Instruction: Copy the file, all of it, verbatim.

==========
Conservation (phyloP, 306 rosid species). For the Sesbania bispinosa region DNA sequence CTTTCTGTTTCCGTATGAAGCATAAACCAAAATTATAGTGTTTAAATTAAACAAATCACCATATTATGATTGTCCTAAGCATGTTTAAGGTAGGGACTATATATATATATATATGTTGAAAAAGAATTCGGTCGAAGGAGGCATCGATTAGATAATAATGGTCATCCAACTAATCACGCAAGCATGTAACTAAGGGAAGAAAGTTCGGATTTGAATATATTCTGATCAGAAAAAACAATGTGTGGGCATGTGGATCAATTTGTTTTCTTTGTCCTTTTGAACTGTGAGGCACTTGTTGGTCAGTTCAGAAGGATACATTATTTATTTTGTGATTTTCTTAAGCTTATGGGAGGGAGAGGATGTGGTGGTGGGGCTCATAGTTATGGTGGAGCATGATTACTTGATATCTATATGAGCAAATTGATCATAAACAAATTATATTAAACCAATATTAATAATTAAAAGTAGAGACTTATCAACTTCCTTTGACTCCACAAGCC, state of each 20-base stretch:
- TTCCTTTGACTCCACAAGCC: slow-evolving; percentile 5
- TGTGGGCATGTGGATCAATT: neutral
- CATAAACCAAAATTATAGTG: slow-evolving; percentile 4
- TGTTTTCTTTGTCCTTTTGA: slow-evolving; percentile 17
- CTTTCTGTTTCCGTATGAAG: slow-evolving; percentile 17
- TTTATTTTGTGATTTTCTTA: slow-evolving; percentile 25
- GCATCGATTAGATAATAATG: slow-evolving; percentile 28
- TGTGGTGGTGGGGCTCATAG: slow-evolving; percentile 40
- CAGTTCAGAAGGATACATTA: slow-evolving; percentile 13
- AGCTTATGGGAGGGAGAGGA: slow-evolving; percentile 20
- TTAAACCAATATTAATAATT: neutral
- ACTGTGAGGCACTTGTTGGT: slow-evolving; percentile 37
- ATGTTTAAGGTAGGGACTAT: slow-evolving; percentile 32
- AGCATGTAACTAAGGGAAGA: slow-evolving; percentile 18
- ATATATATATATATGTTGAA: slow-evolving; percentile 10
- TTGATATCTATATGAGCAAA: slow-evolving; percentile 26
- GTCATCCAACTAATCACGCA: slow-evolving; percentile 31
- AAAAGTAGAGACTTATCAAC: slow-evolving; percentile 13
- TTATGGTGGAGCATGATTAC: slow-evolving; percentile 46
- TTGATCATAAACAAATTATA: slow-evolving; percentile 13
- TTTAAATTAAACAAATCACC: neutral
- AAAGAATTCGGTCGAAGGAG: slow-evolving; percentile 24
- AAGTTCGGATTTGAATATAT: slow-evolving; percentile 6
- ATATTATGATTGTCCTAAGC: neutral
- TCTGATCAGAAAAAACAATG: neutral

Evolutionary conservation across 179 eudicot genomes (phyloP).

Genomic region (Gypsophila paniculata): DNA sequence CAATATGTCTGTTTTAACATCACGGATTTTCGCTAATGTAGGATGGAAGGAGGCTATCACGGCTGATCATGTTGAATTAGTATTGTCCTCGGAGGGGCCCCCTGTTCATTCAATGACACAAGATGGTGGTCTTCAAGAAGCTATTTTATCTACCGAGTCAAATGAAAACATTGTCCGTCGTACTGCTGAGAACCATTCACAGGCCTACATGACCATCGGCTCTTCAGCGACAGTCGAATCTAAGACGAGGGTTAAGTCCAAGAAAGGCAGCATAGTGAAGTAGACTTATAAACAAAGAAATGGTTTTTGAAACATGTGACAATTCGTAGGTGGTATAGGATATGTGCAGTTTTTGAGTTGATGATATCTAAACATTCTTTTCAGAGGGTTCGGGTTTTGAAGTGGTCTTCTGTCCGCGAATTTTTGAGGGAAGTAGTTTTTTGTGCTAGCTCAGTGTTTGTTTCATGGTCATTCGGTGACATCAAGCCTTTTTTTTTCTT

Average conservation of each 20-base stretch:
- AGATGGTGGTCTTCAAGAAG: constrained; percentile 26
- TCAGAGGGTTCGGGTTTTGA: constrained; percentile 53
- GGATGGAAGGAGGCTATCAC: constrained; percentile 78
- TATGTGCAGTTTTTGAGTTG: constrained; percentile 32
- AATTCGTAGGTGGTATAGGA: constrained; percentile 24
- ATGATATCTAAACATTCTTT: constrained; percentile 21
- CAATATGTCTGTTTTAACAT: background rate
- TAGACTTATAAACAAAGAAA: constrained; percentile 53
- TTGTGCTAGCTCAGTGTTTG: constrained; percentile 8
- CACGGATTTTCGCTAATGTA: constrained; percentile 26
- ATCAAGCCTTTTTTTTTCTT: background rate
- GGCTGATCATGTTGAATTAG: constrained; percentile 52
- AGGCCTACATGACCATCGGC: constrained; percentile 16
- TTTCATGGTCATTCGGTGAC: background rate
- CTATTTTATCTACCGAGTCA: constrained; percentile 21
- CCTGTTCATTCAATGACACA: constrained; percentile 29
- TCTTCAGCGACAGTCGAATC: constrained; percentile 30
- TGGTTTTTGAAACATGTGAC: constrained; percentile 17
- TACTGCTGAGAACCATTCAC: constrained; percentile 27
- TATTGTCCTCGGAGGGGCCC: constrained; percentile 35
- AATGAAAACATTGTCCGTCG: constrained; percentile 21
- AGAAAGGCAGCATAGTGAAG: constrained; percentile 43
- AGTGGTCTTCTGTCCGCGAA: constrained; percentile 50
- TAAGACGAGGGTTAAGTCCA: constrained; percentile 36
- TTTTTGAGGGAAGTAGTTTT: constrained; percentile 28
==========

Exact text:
Conservation (phyloP, 306 rosid species). For the Sesbania bispinosa region DNA sequence CTTTCTGTTTCCGTATGAAGCATAAACCAAAATTATAGTGTTTAAATTAAACAAATCACCATATTATGATTGTCCTAAGCATGTTTAAGGTAGGGACTATATATATATATATATGTTGAAAAAGAATTCGGTCGAAGGAGGCATCGATTAGATAATAATGGTCATCCAACTAATCACGCAAGCATGTAACTAAGGGAAGAAAGTTCGGATTTGAATATATTCTGATCAGAAAAAACAATGTGTGGGCATGTGGATCAATTTGTTTTCTTTGTCCTTTTGAACTGTGAGGCACTTGTTGGTCAGTTCAGAAGGATACATTATTTATTTTGTGATTTTCTTAAGCTTATGGGAGGGAGAGGATGTGGTGGTGGGGCTCATAGTTATGGTGGAGCATGATTACTTGATATCTATATGAGCAAATTGATCATAAACAAATTATATTAAACCAATATTAATAATTAAAAGTAGAGACTTATCAACTTCCTTTGACTCCACAAGCC, state of each 20-base stretch:
- TTCCTTTGACTCCACAAGCC: slow-evolving; percentile 5
- TGTGGGCATGTGGATCAATT: neutral
- CATAAACCAAAATTATAGTG: slow-evolving; percentile 4
- TGTTTTCTTTGTCCTTTTGA: slow-evolving; percentile 17
- CTTTCTGTTTCCGTATGAAG: slow-evolving; percentile 17
- TTTATTTTGTGATTTTCTTA: slow-evolving; percentile 25
- GCATCGATTAGATAATAATG: slow-evolving; percentile 28
- TGTGGTGGTGGGGCTCATAG: slow-evolving; percentile 40
- CAGTTCAGAAGGATACATTA: slow-evolving; percentile 13
- AGCTTATGGGAGGGAGAGGA: slow-evolving; percentile 20
- TTAAACCAATATTAATAATT: neutral
- ACTGTGAGGCACTTGTTGGT: slow-evolving; percentile 37
- ATGTTTAAGGTAGGGACTAT: slow-evolving; percentile 32
- AGCATGTAACTAAGGGAAGA: slow-evolving; percentile 18
- ATATATATATATATGTTGAA: slow-evolving; percentile 10
- TTGATATCTATATGAGCAAA: slow-evolving; percentile 26
- GTCATCCAACTAATCACGCA: slow-evolving; percentile 31
- AAAAGTAGAGACTTATCAAC: slow-evolving; percentile 13
- TTATGGTGGAGCATGATTAC: slow-evolving; percentile 46
- TTGATCATAAACAAATTATA: slow-evolving; percentile 13
- TTTAAATTAAACAAATCACC: neutral
- AAAGAATTCGGTCGAAGGAG: slow-evolving; percentile 24
- AAGTTCGGATTTGAATATAT: slow-evolving; percentile 6
- ATATTATGATTGTCCTAAGC: neutral
- TCTGATCAGAAAAAACAATG: neutral

Evolutionary conservation across 179 eudicot genomes (phyloP).

Genomic region (Gypsophila paniculata): DNA sequence CAATATGTCTGTTTTAACATCACGGATTTTCGCTAATGTAGGATGGAAGGAGGCTATCACGGCTGATCATGTTGAATTAGTATTGTCCTCGGAGGGGCCCCCTGTTCATTCAATGACACAAGATGGTGGTCTTCAAGAAGCTATTTTATCTACCGAGTCAAATGAAAACATTGTCCGTCGTACTGCTGAGAACCATTCACAGGCCTACATGACCATCGGCTCTTCAGCGACAGTCGAATCTAAGACGAGGGTTAAGTCCAAGAAAGGCAGCATAGTGAAGTAGACTTATAAACAAAGAAATGGTTTTTGAAACATGTGACAATTCGTAGGTGGTATAGGATATGTGCAGTTTTTGAGTTGATGATATCTAAACATTCTTTTCAGAGGGTTCGGGTTTTGAAGTGGTCTTCTGTCCGCGAATTTTTGAGGGAAGTAGTTTTTTGTGCTAGCTCAGTGTTTGTTTCATGGTCATTCGGTGACATCAAGCCTTTTTTTTTCTT

Average conservation of each 20-base stretch:
- AGATGGTGGTCTTCAAGAAG: constrained; percentile 26
- TCAGAGGGTTCGGGTTTTGA: constrained; percentile 53
- GGATGGAAGGAGGCTATCAC: constrained; percentile 78
- TATGTGCAGTTTTTGAGTTG: constrained; percentile 32
- AATTCGTAGGTGGTATAGGA: constrained; percentile 24
- ATGATATCTAAACATTCTTT: constrained; percentile 21
- CAATATGTCTGTTTTAACAT: background rate
- TAGACTTATAAACAAAGAAA: constrained; percentile 53
- TTGTGCTAGCTCAGTGTTTG: constrained; percentile 8
- CACGGATTTTCGCTAATGTA: constrained; percentile 26
- ATCAAGCCTTTTTTTTTCTT: background rate
- GGCTGATCATGTTGAATTAG: constrained; percentile 52
- AGGCCTACATGACCATCGGC: constrained; percentile 16
- TTTCATGGTCATTCGGTGAC: background rate
- CTATTTTATCTACCGAGTCA: constrained; percentile 21
- CCTGTTCATTCAATGACACA: constrained; percentile 29
- TCTTCAGCGACAGTCGAATC: constrained; percentile 30
- TGGTTTTTGAAACATGTGAC: constrained; percentile 17
- TACTGCTGAGAACCATTCAC: constrained; percentile 27
- TATTGTCCTCGGAGGGGCCC: constrained; percentile 35
- AATGAAAACATTGTCCGTCG: constrained; percentile 21
- AGAAAGGCAGCATAGTGAAG: constrained; percentile 43
- AGTGGTCTTCTGTCCGCGAA: constrained; percentile 50
- TAAGACGAGGGTTAAGTCCA: constrained; percentile 36
- TTTTTGAGGGAAGTAGTTTT: constrained; percentile 28